2002, R, 86 min. Directed by Dewey Nicks. Starring Mamie Van Doren, Joe Flaherty, Laura Prepon, Michael C. Maronna, Jason Segel, James King, Jason Schwartzman, Devon Sawa.

REVIEWED By Marrit Ingman, Fri., Feb. 1, 2002

Here's an image I'll never get out of my head: Michael C. Maronna (“Stuart” from those Ameritrade commercials) singing a duet of “She'll Be Comin' Round the Mountain (When She Comes)” with a lip-synching sock puppet -- worn over his penis -- framed by ginger-colored pubes shown at length in a close-up. Like much of Slackers, a singularly distasteful campus romp, the scene is pointless and painfully unfunny, another example of how outré bad taste stands in for comedy in the youth-oriented formula farce. Memo to director Nicks and screenwriter David H. Steinberg, each of whom debuts here: It isn't automatically funny when someone farts, steps in dog shit, or falls down repeatedly, nor is it particularly outrageous -- even with the unicycle. These lowbrow yuks ensue after Dave (Sawa), a generic senior at Holden University, makes a serious slip-up during an elaborate cheating caper in a physics class, conducted with wastoid partners-in-crime Jeff (Maronna) and Sam (Segel). He slips his name and number to Angela (model-actress King), a gorgeous blond test-taker who happens to be the inamorata of classmate Ethan (Schwartzman), a nerdy busboy so freakish that he combs Angela's chair with a lint roller and adds the findings to a “hair doll” made of stray strands. Furiously jealous and aware of Dave's scheme, Ethan puts the hurt on the three conspirators, blackmailing them into helping him win Angela's heart. There are fitful moments of humor -- the ever-reliable Flaherty, in a role much smaller than his billing suggests, makes deadpan reference to “bustin' caps in Whitey” -- but the comedy is largely limited to mean-spirited gags that undersell the abilities of the young ensemble. Statuesque Jersey girl Prepon (of That '70s Show) has a salty, sassy camera presence, but she's wasted in an embarrassing third-banana role as Angela's oversexed, vibrator-happy roommate. Segel (of the late, lamented Freaks and Geeks) strikes a goofy, likable note but doesn't fare much better; he and Maronna all but disappear after the sock puppet incident, making room for Ethan's stalking rampages. Schwartzman is fully invested in the part, to his credit, but director Nicks has no control over his antics; unlike his romantically fixated oddball character in Wes Anderson's superior Rushmore, Ethan is totally unlikable, unsympathetic, and psychotic. It's just not funny to see him strong-arm his way into Angela's dorm room with a troll pencil, a poster of a chimpanzee, and a Casiotone serenade, only to end up masturbating on her couch -- it's creepy and will resonate strangely with anyone who's ever been the target of unwanted attention. Obsession is the stuff of black comedy, and the filmmakers aren't up to the challenge. But they do manage, somehow, to dig up septuagenarian sex kitten Van Doren and cast her as a topless whore; the less said about this, the better.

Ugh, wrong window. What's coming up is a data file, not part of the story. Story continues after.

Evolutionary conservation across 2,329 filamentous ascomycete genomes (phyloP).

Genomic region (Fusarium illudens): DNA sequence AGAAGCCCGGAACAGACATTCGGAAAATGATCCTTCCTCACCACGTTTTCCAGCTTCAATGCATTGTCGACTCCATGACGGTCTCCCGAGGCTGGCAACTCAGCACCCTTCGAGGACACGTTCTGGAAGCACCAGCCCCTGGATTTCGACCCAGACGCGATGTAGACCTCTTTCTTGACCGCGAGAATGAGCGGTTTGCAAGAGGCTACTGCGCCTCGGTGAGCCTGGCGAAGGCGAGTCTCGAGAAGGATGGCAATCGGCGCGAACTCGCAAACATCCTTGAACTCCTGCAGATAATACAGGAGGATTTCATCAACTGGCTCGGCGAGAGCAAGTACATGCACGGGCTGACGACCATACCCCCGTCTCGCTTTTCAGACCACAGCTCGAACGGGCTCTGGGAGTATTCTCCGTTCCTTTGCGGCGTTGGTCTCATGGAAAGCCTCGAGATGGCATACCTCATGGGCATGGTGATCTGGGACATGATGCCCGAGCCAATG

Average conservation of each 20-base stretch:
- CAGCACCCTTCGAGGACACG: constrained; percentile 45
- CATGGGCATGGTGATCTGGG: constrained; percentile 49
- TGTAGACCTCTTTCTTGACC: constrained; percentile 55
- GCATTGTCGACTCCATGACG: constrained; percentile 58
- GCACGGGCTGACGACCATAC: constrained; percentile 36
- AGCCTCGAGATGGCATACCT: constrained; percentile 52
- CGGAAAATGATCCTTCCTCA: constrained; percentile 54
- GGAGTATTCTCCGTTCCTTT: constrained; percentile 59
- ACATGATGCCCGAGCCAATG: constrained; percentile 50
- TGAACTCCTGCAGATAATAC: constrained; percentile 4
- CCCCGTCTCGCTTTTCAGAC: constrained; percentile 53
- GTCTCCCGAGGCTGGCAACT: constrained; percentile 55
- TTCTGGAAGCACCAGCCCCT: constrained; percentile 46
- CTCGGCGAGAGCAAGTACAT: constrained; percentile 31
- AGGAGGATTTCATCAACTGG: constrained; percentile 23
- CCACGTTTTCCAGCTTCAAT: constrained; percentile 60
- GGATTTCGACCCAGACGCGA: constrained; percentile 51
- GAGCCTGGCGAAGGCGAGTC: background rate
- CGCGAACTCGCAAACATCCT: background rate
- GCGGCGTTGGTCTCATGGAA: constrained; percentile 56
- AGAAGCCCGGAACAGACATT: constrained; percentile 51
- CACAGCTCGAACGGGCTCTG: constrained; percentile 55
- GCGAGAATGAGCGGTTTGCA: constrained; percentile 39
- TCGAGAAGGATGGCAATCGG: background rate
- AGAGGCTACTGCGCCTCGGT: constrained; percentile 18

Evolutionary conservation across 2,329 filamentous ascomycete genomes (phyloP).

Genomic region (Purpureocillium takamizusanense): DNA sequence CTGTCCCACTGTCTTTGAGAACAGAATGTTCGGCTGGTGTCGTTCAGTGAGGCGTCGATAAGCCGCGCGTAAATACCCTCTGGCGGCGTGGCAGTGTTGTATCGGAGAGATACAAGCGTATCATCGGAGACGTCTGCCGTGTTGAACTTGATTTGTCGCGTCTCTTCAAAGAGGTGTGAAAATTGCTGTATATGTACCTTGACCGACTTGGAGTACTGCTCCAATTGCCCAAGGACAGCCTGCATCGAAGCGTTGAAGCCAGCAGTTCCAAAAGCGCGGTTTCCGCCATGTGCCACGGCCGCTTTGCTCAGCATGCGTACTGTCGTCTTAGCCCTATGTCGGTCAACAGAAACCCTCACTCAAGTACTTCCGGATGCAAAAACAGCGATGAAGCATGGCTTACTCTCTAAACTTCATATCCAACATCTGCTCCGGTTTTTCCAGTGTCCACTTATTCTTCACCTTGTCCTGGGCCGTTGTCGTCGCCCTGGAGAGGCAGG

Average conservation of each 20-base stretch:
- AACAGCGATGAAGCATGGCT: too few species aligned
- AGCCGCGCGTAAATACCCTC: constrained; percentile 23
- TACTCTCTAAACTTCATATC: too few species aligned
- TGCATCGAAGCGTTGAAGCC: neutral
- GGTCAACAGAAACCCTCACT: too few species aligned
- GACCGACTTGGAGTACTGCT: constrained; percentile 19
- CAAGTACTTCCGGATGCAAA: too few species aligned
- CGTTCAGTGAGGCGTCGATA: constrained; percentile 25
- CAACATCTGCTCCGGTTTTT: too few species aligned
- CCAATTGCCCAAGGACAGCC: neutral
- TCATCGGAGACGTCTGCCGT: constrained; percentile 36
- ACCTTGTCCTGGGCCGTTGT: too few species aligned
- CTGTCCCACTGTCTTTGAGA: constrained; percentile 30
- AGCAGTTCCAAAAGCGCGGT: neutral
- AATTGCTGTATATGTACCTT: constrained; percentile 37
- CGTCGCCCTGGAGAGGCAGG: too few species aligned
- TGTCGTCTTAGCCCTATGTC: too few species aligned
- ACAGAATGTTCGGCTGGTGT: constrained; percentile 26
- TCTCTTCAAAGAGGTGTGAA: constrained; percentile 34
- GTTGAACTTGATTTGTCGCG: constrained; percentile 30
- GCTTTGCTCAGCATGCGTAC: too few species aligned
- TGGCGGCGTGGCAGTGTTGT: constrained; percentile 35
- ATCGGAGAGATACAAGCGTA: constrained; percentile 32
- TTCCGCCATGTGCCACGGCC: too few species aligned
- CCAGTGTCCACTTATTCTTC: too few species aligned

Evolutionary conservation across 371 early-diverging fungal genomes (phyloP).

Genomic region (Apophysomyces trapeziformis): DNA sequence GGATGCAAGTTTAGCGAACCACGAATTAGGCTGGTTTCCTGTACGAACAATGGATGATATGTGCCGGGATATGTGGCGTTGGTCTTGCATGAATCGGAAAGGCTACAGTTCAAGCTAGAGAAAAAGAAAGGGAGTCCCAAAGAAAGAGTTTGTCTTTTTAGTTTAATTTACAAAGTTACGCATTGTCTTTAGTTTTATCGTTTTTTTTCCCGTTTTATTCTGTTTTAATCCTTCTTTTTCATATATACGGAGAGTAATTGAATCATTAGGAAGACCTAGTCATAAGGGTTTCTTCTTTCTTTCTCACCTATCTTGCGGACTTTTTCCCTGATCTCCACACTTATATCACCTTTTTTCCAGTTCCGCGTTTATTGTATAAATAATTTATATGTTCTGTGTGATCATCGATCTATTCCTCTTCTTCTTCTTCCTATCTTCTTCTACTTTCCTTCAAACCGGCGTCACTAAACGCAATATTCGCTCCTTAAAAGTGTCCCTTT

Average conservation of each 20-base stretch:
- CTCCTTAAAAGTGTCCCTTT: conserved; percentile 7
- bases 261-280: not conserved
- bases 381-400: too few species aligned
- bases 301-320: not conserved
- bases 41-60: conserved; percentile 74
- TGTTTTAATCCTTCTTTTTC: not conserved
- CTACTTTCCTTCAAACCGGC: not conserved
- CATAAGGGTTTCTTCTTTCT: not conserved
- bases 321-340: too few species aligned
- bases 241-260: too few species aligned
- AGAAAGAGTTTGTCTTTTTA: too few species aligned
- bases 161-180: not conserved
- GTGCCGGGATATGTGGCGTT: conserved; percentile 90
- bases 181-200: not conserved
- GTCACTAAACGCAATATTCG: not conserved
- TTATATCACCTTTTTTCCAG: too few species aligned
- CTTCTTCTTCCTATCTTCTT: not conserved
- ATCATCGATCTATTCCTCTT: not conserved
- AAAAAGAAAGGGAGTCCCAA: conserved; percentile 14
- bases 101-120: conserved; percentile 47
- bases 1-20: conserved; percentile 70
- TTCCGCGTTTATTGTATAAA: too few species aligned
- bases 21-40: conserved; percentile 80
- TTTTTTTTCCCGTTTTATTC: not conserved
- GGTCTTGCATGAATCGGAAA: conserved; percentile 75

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More by Marrit Ingman
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The film’s light hand, appealing style, and simple exposition make it an eminently watchable inquiry into the politics of food, public health, and the reasons why corn has become an ingredient in virtually everything we eat.

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Slackers, Dewey Nicks, Mamie Van Doren, Joe Flaherty, Laura Prepon, Michael C. Maronna, Jason Segel, James King, Jason Schwartzman, Devon Sawa

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